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From sketch to screen: UCI’s Anteater Artists club

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The campus organization Anteater Artists has connected artists at UCI since its establishment in 2012, highlighting all forms of artistic expression through community and collaborative work.  

Previously named Animation Anteaters, the club changed its name at the end of 2023 to be more inclusive of different art forms. Now, the organization focuses on all types of art forms including animation, drawing and digital art, providing members opportunities to learn about storyboards and character design by completing art workshops and other activities during weekly Tuesday meetings. 

According to Anteater Artists President and game design major Bill Chen, the club has over 600 members, participating in person and on Discord. To provide a platform for members to practice and showcase their artistic abilities, Anteater Artists hosts year-round video projects, regularly posts members’ works on social media and organizes guest speakers and collaborative events.

During a general meeting on May 21, former Anteaters Artists president and UCI alumni Henry Nguyen was presented as a guest speaker to discuss his experiences in the art industry. Nguyen told the New U about the importance of giving back to the community and understanding one’s own priorities as a young artist. In an interview, Nguyen addressed how the club grew over time.

“I know the club can persist without my involvement, without my control,” Nguyen said. “That’s how you know the club is successful; that when your hands are off and you put people in the right places, they can manage themselves and better yet grow past what you did. That’s how you know a club is successful.” 

According to Chen, Anteater Artists was one of the few art clubs on campus that remained active during lockdown restrictions of the COVID-19 pandemic. Holding frequent Zoom meetings and remote workshops and activities via Discord, Anteater Artists grew their community despite online instruction.

As a campus organization, Anteater Artists collaborates with fellow clubs to hold events such as the Ghibli Concert on Feb. 24. Held in partnership with the Euphonic Video Game Ensemble at UCI (EVGE at UCI), the concert attracted over 100 audience members as the ensemble performed songs from various Ghibli Studio films. Animated GIFs and illustrations of fan-favorite characters by Anteater Artists were also shown while accompanying the music.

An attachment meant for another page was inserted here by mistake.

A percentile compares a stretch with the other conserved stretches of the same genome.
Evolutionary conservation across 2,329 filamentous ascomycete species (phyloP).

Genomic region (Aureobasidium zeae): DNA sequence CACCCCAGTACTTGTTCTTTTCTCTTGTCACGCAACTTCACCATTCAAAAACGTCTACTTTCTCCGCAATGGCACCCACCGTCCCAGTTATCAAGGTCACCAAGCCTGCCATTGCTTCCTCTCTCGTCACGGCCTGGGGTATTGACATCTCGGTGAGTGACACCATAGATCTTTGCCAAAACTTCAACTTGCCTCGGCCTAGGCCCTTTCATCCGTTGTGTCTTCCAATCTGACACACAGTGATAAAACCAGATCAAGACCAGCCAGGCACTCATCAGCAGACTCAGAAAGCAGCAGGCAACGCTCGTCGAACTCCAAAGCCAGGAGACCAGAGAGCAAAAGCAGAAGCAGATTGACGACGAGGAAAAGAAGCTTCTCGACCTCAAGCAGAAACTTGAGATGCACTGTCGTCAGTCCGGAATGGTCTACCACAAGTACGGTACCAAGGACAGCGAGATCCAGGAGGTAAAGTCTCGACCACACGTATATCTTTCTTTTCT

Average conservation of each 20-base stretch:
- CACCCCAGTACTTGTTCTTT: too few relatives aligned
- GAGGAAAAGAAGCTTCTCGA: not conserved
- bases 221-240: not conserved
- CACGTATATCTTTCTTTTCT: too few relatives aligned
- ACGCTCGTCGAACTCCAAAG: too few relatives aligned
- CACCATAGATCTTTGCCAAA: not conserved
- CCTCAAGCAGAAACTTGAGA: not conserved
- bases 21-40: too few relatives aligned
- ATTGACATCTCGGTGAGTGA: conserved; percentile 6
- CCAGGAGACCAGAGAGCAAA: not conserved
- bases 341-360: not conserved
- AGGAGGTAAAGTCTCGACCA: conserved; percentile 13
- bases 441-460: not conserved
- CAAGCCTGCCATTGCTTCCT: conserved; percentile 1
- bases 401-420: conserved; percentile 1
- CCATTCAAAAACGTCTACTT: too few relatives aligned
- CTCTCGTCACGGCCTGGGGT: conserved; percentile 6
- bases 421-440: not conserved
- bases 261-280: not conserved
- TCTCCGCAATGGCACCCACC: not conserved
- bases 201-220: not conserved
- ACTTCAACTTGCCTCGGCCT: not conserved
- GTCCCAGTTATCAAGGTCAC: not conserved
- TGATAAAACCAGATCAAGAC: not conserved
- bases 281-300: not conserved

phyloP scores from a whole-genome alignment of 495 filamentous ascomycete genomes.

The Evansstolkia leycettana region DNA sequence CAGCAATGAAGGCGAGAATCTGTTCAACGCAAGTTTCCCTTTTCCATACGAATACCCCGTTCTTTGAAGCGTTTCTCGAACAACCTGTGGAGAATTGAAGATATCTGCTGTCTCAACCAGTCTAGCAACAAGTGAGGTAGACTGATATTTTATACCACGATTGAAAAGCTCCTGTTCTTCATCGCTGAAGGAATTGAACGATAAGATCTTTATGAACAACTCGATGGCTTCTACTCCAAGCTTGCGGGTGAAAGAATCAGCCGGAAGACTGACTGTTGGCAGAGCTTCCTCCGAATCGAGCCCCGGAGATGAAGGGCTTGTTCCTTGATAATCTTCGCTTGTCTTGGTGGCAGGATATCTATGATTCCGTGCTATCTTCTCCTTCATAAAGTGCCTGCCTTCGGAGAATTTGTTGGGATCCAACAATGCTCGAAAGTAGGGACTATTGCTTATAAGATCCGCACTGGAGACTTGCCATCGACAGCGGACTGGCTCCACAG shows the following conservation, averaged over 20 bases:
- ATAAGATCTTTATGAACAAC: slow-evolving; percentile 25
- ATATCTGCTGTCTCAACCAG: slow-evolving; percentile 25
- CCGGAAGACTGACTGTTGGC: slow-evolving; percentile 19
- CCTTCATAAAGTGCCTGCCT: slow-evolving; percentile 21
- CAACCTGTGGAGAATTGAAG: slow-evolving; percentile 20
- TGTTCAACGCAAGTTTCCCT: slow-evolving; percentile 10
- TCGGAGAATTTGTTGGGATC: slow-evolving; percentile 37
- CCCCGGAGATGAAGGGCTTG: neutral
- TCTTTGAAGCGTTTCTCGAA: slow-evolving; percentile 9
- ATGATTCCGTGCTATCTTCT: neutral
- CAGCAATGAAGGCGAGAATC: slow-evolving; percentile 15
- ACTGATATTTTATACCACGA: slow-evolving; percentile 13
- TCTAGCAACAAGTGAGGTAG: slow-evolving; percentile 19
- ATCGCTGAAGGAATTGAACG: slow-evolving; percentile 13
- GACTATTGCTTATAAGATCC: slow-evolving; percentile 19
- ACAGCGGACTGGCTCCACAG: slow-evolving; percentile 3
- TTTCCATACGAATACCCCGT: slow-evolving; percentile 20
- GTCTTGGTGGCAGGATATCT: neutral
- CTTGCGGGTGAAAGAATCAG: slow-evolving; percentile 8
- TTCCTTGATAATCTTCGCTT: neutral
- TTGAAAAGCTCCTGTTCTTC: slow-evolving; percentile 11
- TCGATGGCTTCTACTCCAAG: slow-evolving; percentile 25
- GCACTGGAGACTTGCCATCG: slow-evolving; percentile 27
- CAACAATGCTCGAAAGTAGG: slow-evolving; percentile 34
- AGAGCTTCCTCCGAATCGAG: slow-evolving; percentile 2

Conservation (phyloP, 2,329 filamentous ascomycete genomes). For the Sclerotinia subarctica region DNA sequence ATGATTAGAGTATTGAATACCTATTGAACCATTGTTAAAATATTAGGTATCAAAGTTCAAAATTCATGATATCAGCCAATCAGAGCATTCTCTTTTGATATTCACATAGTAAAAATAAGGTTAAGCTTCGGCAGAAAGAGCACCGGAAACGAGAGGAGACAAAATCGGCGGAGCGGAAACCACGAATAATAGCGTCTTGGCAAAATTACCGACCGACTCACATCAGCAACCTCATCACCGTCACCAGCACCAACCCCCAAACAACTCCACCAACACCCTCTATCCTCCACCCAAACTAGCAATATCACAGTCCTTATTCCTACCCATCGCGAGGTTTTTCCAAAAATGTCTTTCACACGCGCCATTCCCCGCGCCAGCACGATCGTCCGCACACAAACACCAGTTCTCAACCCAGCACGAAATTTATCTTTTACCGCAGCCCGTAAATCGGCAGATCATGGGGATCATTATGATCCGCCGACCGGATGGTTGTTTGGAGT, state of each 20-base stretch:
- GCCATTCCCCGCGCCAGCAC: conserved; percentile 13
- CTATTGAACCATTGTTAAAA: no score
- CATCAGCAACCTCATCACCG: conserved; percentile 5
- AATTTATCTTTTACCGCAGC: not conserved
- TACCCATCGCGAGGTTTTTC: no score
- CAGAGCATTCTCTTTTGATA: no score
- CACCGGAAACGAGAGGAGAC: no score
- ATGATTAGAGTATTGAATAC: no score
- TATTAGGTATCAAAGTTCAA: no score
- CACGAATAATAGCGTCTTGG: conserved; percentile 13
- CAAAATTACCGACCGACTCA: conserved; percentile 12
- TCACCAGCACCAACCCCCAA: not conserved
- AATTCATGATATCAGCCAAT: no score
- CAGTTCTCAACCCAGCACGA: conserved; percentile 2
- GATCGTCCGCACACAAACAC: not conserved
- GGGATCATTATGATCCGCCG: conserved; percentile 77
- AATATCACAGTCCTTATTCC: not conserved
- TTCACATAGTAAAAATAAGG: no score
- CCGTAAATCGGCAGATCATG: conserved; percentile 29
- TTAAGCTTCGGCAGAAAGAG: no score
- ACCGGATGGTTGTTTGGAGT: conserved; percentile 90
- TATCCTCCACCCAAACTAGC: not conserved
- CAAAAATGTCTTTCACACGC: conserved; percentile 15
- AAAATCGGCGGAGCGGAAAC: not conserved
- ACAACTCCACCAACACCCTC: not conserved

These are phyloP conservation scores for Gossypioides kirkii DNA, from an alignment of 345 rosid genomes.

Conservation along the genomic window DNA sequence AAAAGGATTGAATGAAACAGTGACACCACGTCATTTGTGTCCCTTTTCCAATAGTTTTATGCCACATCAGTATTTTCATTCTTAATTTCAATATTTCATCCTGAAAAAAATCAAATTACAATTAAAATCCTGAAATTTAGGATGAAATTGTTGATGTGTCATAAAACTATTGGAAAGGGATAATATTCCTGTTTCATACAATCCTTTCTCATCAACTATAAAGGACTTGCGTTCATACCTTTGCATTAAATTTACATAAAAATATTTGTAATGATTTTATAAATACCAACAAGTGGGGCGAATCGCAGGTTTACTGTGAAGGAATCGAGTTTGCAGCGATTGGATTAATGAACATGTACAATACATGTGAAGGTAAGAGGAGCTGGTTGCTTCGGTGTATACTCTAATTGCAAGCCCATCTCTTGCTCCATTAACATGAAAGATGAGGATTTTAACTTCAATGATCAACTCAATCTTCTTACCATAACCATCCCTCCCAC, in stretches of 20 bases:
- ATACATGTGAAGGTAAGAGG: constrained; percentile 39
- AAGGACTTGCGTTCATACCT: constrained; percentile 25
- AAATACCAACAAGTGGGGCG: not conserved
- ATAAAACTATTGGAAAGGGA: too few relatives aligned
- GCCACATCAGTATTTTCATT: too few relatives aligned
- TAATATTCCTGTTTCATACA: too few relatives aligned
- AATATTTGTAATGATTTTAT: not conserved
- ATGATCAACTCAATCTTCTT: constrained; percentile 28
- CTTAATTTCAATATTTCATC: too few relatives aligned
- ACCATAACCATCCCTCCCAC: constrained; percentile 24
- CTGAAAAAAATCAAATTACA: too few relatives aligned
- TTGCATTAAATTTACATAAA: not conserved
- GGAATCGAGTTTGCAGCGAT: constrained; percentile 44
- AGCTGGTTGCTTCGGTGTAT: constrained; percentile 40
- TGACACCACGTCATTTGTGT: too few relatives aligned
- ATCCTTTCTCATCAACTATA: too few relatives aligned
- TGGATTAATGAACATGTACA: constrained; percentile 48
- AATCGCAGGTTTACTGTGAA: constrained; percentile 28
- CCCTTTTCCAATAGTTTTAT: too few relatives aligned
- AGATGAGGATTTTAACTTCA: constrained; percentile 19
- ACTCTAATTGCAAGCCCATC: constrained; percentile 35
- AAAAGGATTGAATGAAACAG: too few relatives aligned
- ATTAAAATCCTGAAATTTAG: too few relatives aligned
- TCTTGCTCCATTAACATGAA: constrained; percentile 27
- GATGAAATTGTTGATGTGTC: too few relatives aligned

Reflecting on the Ghibli Concert, Chen spoke to New University on the event’s significance for Anteater Artists members.  

“I think it was like a really cool experience,” Chen said. “From the animators I talked to who worked at it, they all thought it was a really great experience, just like being able to show your art in person, with so many people.”

In addition to large collaborative events, Anteater Artists hosts weekly meetings with art workshops and activities. One activity included a shrinky dink workshop where members drew on sheets of shrinkable paper, baked them and turned the pieces into keychains. 

Chen revealed that his interest in art and animation began from a young age as he enjoyed watching animated TV shows like “Avatar: The Last Airbender” with his sisters. He was “super obsessed over them” and liked “looking at the cool fighting” scenes, work that he cites as inspiration for his current art. During the lockdown restrictions in 2020, Chen began learning animation and joined Anteater Artists to feed his growing passion. 

Michelle Ng, a first-year pharmaceutical science major and general member of Anteater Artists, was also initially drawn to the club for animation. She shared that one of her favorite aspects of the club are activities such as figure drawing and described her experience with art as a “very personal process.” Ng said that Anteater Artists provides a space where she can improve her art and express herself.    

“I get to share this personal part of me with everyone and seeing other people also share their art also motivates me to do better,” Ng said. 

Ace Gonzalez, a senior officer and fourth-year psychological science major, joined the organization in 2022. When asked about the growth of Anteater Artists over the years, he shared that the club previously had a “dwindling” sense of community. Now, recent leadership have successfully implemented various structural and management changes to increase engagement and strengthen the club community. 

“I feel like now, we have a stronger community than before,” Gonzalez said. “I have a lot of fun when I go to the club and I have a lot of people I like to see when I show up to the club and people are always having fun … I think it does build a high sense of community.” 

Chen expressed the importance of an inclusive community for artists of all backgrounds. 

“A lot of people have joined even with no art experience, but just being in the art community is something they enjoy,” Chen said. “So I think it really shows that anyone can join this.” 

Katherine Nava is a Campus News Staff Writer. She can be reached at

Edited by Beatrice Lee.